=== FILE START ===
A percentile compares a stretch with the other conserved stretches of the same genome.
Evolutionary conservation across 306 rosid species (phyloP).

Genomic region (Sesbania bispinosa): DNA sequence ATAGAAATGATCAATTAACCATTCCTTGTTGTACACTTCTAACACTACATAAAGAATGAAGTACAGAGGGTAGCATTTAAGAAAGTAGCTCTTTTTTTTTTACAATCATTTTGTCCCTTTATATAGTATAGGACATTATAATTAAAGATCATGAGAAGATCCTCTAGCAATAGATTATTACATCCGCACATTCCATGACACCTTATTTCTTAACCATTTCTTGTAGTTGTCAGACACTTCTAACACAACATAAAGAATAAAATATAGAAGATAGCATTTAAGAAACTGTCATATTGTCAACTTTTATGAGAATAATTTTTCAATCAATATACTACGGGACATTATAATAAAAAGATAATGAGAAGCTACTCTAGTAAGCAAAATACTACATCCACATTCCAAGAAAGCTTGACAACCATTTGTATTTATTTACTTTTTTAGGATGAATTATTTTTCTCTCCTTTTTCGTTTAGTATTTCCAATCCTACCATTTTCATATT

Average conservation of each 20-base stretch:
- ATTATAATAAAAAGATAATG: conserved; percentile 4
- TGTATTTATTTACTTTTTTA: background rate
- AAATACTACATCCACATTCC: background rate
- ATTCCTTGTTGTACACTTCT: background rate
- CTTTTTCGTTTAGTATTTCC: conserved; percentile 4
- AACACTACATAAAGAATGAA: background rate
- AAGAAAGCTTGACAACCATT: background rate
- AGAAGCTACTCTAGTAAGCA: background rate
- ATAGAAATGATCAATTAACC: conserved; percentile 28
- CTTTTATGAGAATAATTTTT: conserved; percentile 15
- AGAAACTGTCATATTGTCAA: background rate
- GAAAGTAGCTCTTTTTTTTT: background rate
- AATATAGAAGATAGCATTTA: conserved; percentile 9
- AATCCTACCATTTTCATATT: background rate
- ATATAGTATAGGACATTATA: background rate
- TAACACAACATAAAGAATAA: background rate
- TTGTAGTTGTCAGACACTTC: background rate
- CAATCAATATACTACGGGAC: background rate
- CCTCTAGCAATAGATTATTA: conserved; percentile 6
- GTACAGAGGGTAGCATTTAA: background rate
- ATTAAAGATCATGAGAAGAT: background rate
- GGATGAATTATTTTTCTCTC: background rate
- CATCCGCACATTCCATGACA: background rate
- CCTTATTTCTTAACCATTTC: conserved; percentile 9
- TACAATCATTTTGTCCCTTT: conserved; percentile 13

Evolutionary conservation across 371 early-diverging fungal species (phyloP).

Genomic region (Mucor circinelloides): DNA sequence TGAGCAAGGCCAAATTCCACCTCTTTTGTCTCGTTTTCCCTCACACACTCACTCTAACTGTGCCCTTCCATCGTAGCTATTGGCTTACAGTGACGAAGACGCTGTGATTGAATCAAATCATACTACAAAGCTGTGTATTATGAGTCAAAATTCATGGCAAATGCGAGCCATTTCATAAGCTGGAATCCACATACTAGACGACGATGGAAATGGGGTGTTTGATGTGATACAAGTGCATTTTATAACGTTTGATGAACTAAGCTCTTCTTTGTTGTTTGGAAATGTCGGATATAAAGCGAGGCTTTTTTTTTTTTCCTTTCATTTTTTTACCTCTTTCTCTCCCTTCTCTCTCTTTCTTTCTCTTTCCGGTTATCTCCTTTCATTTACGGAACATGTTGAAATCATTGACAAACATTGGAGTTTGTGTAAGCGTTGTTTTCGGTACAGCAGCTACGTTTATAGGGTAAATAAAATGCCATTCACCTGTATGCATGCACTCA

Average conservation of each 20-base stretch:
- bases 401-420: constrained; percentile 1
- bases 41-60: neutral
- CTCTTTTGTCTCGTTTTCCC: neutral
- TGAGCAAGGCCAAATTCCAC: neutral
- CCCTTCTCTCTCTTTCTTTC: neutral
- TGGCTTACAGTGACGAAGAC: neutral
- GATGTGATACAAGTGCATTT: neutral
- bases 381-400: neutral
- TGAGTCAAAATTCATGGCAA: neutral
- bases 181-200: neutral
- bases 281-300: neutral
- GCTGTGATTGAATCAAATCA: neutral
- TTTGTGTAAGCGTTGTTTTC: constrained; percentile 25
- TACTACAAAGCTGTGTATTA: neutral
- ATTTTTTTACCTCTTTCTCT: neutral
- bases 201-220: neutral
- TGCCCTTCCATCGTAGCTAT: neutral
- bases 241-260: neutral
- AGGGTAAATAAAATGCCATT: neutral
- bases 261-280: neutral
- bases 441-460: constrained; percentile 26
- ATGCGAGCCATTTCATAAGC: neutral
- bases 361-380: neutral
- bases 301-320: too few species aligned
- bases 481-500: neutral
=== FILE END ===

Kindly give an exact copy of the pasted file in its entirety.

A percentile compares a stretch with the other conserved stretches of the same genome.
Evolutionary conservation across 306 rosid species (phyloP).

Genomic region (Sesbania bispinosa): DNA sequence ATAGAAATGATCAATTAACCATTCCTTGTTGTACACTTCTAACACTACATAAAGAATGAAGTACAGAGGGTAGCATTTAAGAAAGTAGCTCTTTTTTTTTTACAATCATTTTGTCCCTTTATATAGTATAGGACATTATAATTAAAGATCATGAGAAGATCCTCTAGCAATAGATTATTACATCCGCACATTCCATGACACCTTATTTCTTAACCATTTCTTGTAGTTGTCAGACACTTCTAACACAACATAAAGAATAAAATATAGAAGATAGCATTTAAGAAACTGTCATATTGTCAACTTTTATGAGAATAATTTTTCAATCAATATACTACGGGACATTATAATAAAAAGATAATGAGAAGCTACTCTAGTAAGCAAAATACTACATCCACATTCCAAGAAAGCTTGACAACCATTTGTATTTATTTACTTTTTTAGGATGAATTATTTTTCTCTCCTTTTTCGTTTAGTATTTCCAATCCTACCATTTTCATATT

Average conservation of each 20-base stretch:
- ATTATAATAAAAAGATAATG: conserved; percentile 4
- TGTATTTATTTACTTTTTTA: background rate
- AAATACTACATCCACATTCC: background rate
- ATTCCTTGTTGTACACTTCT: background rate
- CTTTTTCGTTTAGTATTTCC: conserved; percentile 4
- AACACTACATAAAGAATGAA: background rate
- AAGAAAGCTTGACAACCATT: background rate
- AGAAGCTACTCTAGTAAGCA: background rate
- ATAGAAATGATCAATTAACC: conserved; percentile 28
- CTTTTATGAGAATAATTTTT: conserved; percentile 15
- AGAAACTGTCATATTGTCAA: background rate
- GAAAGTAGCTCTTTTTTTTT: background rate
- AATATAGAAGATAGCATTTA: conserved; percentile 9
- AATCCTACCATTTTCATATT: background rate
- ATATAGTATAGGACATTATA: background rate
- TAACACAACATAAAGAATAA: background rate
- TTGTAGTTGTCAGACACTTC: background rate
- CAATCAATATACTACGGGAC: background rate
- CCTCTAGCAATAGATTATTA: conserved; percentile 6
- GTACAGAGGGTAGCATTTAA: background rate
- ATTAAAGATCATGAGAAGAT: background rate
- GGATGAATTATTTTTCTCTC: background rate
- CATCCGCACATTCCATGACA: background rate
- CCTTATTTCTTAACCATTTC: conserved; percentile 9
- TACAATCATTTTGTCCCTTT: conserved; percentile 13

Evolutionary conservation across 371 early-diverging fungal species (phyloP).

Genomic region (Mucor circinelloides): DNA sequence TGAGCAAGGCCAAATTCCACCTCTTTTGTCTCGTTTTCCCTCACACACTCACTCTAACTGTGCCCTTCCATCGTAGCTATTGGCTTACAGTGACGAAGACGCTGTGATTGAATCAAATCATACTACAAAGCTGTGTATTATGAGTCAAAATTCATGGCAAATGCGAGCCATTTCATAAGCTGGAATCCACATACTAGACGACGATGGAAATGGGGTGTTTGATGTGATACAAGTGCATTTTATAACGTTTGATGAACTAAGCTCTTCTTTGTTGTTTGGAAATGTCGGATATAAAGCGAGGCTTTTTTTTTTTTCCTTTCATTTTTTTACCTCTTTCTCTCCCTTCTCTCTCTTTCTTTCTCTTTCCGGTTATCTCCTTTCATTTACGGAACATGTTGAAATCATTGACAAACATTGGAGTTTGTGTAAGCGTTGTTTTCGGTACAGCAGCTACGTTTATAGGGTAAATAAAATGCCATTCACCTGTATGCATGCACTCA

Average conservation of each 20-base stretch:
- bases 401-420: constrained; percentile 1
- bases 41-60: neutral
- CTCTTTTGTCTCGTTTTCCC: neutral
- TGAGCAAGGCCAAATTCCAC: neutral
- CCCTTCTCTCTCTTTCTTTC: neutral
- TGGCTTACAGTGACGAAGAC: neutral
- GATGTGATACAAGTGCATTT: neutral
- bases 381-400: neutral
- TGAGTCAAAATTCATGGCAA: neutral
- bases 181-200: neutral
- bases 281-300: neutral
- GCTGTGATTGAATCAAATCA: neutral
- TTTGTGTAAGCGTTGTTTTC: constrained; percentile 25
- TACTACAAAGCTGTGTATTA: neutral
- ATTTTTTTACCTCTTTCTCT: neutral
- bases 201-220: neutral
- TGCCCTTCCATCGTAGCTAT: neutral
- bases 241-260: neutral
- AGGGTAAATAAAATGCCATT: neutral
- bases 261-280: neutral
- bases 441-460: constrained; percentile 26
- ATGCGAGCCATTTCATAAGC: neutral
- bases 361-380: neutral
- bases 301-320: too few species aligned
- bases 481-500: neutral